Introduction – Ford in WWI
The pickup truck has been intricately intertwined with American culture as far back as the 1920s, when Henry Ford took notice of a preliminary pickup truck design that the military was using during World War I. Ford was the original designer of the civilian pickup truck, integrating it into a special Model T vehicle. Since the pickup's inception, people from all walks of life have found pickup trucks to be both useful and enjoyable to drive. Current pickup models range from being strictly utilitarian to over-the-top luxury models with extended cabs, leather interiors, and state-of-the-art navigation systems.
Chevy Trucks - Earlier than Ford?
Although Ford gets credit for designing the first bona fide pickup truck, Chevrolet made an effort that predates the Ford model. Chevy's Model 490 was available in 1918 and designed to go head-to-head with Ford. The 490 was named for its price tag, $490. These Chevy vehicles were offered with the frame only: Buyers had to purchase the cab, bed, and body for the frame to complete the vehicle. These parts were often made of wood during this era, and drivers usually purchased these parts from independent companies. Billed as light delivery vehicles, these pickups were rated as half-ton, and they shared many features with cars. Chevrolet also offered a sturdier one-ton model designed for commercial service. Both of these vehicles were produced through 1922.
Ford Model T Runabout
The original Ford Model T Runabout With Pickup Body had a bed that was 56 inches long and 40 inches wide. Ford added extra leaf springs in the rear of the vehicles for extra stability. It featured a 40-horsepower engine with four cylinders, and it drew plenty of notice; the Ford company sold nearly 34,000 of these vehicles during the first year. To keep up with demand in subsequent years, Ford implemented the game-changing assembly line that has become an automotive industry standard.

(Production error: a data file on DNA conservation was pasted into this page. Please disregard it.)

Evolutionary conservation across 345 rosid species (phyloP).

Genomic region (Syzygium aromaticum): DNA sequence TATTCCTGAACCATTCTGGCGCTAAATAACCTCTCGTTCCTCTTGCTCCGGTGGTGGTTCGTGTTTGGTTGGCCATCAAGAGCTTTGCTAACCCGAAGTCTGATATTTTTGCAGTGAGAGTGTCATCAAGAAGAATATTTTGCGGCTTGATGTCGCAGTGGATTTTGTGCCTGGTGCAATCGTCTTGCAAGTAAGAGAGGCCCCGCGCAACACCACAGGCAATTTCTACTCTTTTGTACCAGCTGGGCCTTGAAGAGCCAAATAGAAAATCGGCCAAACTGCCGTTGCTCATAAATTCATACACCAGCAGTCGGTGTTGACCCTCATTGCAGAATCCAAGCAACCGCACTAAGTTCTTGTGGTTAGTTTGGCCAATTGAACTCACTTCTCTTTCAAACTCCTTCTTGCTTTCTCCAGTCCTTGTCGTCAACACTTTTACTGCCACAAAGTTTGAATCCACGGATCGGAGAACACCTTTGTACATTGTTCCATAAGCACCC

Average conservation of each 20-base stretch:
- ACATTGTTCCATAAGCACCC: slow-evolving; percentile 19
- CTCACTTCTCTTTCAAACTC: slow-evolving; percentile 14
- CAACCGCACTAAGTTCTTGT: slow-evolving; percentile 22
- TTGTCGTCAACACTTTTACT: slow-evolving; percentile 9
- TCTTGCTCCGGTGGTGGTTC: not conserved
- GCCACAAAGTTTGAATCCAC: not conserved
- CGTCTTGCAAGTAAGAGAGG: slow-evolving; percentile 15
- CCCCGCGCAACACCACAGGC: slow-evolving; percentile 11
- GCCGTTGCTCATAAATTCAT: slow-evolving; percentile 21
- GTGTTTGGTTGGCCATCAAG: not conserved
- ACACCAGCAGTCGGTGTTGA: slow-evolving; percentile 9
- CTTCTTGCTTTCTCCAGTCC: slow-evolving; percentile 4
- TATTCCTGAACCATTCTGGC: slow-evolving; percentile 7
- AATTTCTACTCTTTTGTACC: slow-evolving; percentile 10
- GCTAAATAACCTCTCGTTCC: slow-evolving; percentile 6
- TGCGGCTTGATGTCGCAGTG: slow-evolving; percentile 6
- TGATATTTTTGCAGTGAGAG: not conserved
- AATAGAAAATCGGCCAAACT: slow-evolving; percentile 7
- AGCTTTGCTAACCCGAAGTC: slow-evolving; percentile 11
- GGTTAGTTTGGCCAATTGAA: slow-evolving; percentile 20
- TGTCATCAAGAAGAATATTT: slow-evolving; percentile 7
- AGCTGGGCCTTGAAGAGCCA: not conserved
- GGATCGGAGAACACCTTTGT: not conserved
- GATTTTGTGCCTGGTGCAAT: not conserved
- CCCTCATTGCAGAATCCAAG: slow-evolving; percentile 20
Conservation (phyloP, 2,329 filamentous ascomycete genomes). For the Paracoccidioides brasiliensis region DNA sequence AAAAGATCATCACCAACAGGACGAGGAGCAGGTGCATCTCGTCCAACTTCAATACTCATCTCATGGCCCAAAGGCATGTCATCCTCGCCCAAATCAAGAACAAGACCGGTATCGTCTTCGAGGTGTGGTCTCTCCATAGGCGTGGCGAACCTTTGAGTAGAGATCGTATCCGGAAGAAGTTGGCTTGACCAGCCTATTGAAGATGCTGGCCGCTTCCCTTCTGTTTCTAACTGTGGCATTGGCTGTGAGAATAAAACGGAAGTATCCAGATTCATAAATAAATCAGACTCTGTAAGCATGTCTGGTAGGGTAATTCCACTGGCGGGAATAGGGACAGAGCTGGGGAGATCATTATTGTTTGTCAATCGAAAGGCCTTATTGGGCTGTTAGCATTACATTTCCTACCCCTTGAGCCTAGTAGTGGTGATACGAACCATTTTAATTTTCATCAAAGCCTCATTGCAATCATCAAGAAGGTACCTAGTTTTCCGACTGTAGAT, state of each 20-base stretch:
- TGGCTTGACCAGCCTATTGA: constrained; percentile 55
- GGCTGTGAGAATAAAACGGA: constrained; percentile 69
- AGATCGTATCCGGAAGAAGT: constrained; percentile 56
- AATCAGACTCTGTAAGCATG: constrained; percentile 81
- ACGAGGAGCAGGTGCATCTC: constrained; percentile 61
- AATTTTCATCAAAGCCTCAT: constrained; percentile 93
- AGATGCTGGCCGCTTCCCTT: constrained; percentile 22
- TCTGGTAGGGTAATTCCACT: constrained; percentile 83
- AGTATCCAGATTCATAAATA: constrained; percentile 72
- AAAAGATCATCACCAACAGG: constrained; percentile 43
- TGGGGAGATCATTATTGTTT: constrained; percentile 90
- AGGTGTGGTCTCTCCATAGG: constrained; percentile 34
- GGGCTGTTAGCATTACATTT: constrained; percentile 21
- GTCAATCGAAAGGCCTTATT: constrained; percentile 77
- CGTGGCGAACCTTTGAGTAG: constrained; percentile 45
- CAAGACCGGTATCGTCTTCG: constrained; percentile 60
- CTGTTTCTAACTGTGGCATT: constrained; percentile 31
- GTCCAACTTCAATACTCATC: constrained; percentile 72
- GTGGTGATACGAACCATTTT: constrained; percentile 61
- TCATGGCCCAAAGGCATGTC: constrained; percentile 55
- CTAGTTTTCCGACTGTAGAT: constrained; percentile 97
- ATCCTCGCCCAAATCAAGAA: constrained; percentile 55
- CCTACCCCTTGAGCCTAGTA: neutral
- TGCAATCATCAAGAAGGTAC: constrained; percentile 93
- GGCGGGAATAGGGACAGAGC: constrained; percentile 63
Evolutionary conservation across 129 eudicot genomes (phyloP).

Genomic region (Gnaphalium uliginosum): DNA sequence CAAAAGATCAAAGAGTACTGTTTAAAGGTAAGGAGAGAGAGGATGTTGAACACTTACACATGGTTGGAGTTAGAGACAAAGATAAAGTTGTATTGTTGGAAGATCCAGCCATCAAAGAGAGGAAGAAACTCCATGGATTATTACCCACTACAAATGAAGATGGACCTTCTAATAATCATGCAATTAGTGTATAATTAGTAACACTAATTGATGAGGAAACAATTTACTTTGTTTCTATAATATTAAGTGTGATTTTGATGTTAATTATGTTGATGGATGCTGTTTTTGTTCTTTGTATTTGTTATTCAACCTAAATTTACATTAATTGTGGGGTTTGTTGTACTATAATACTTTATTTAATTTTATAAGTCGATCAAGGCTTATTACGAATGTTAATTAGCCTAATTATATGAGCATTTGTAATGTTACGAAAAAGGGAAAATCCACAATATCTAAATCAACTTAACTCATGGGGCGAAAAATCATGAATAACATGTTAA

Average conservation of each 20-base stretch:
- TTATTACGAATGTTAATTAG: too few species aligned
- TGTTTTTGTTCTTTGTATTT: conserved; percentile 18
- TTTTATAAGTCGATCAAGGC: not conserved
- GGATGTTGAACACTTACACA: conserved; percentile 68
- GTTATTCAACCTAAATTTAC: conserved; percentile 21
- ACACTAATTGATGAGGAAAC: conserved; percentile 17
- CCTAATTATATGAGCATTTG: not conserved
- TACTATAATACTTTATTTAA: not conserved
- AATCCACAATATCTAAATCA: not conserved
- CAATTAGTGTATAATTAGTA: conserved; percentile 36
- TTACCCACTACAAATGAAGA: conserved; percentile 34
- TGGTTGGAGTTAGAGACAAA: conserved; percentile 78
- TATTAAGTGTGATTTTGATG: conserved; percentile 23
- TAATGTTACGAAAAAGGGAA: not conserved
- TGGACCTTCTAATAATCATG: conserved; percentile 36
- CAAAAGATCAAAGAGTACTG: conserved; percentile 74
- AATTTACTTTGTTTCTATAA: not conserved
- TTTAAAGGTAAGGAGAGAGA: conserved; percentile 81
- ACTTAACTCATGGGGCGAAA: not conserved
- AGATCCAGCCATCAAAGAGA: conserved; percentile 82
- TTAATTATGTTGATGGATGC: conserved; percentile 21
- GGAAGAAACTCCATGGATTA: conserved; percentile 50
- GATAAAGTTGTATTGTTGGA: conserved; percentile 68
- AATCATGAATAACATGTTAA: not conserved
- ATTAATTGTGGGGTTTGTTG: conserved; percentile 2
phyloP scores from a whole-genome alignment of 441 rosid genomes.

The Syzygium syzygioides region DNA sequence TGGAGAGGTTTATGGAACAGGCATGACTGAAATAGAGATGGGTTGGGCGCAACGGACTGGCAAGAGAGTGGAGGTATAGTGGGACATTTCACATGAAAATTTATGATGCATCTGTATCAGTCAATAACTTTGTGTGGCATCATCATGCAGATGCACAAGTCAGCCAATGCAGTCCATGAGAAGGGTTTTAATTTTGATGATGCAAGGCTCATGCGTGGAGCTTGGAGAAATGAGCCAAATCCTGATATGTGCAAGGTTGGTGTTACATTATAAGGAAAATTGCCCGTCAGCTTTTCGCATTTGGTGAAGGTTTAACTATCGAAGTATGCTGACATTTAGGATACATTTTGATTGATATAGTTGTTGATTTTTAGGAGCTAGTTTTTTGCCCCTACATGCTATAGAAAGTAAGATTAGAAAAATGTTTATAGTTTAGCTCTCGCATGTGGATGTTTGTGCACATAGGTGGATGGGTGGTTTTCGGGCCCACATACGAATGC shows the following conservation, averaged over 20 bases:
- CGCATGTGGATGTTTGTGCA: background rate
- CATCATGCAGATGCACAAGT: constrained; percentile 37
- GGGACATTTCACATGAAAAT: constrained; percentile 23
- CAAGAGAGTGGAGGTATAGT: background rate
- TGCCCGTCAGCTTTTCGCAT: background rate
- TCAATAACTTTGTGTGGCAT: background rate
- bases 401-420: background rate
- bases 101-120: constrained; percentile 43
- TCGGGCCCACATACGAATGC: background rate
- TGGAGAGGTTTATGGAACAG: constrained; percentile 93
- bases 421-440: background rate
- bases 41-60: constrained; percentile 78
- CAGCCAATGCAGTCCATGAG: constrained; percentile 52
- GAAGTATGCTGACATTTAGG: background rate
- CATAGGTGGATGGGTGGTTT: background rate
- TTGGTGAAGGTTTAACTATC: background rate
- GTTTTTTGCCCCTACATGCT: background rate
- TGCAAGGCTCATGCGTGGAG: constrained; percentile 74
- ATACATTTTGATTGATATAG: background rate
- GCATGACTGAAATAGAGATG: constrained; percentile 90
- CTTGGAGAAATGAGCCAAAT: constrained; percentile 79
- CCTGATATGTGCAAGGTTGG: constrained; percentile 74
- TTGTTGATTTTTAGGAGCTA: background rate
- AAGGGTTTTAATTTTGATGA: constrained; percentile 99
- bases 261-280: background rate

Postwar Pickup Generations
Over the following decades, pickup trucks gained power as well as options such as flat beds or beds with walls. The beds became longer, and cabs became roomier and more comfortable. These workhorse pickups were put to great use on farms, in the military, and in other industrial fields, such as construction, where hauling was a part of the job. A need for more fuel-efficient vehicles spurred design changes that included compact sizes during the 1960s and 1970s.
Designs continued to evolve as each decade passed. Pickups began featuring more cab space to accommodate passengers and even entire families. These cabs were called crew or extended cabs, and they often featured three or four doors instead of just two. Larger engines also became popular, which enabled the towing of campers and boats as well as hauling more and more cargo in the vehicle beds. The one-ton pickups of today are able to manage more than 6,500 pounds of cargo, depending on the vehicle configuration.
Luxury Trim: Modern Pickups
Luxury pickups hold a place of dominance in today's pickup lines. These sporty vehicles feature massive grilles, reshaped bodies, and every feature that discerning drivers could want inside, including on-board entertainment systems, in-dash touch-screen consoles, heated and cooled seats, backup cameras, collision-alert systems, and navigation systems. Newer crossover vehicles also combine the standard pickup features with SUV style, giving drivers the best of both worlds. No longer relegated to the farm or the construction site, pickups sit proudly in the garages and driveways of many urban and suburban drivers.
Explore the fascinating history of pickup trucks and their features by visiting these websites: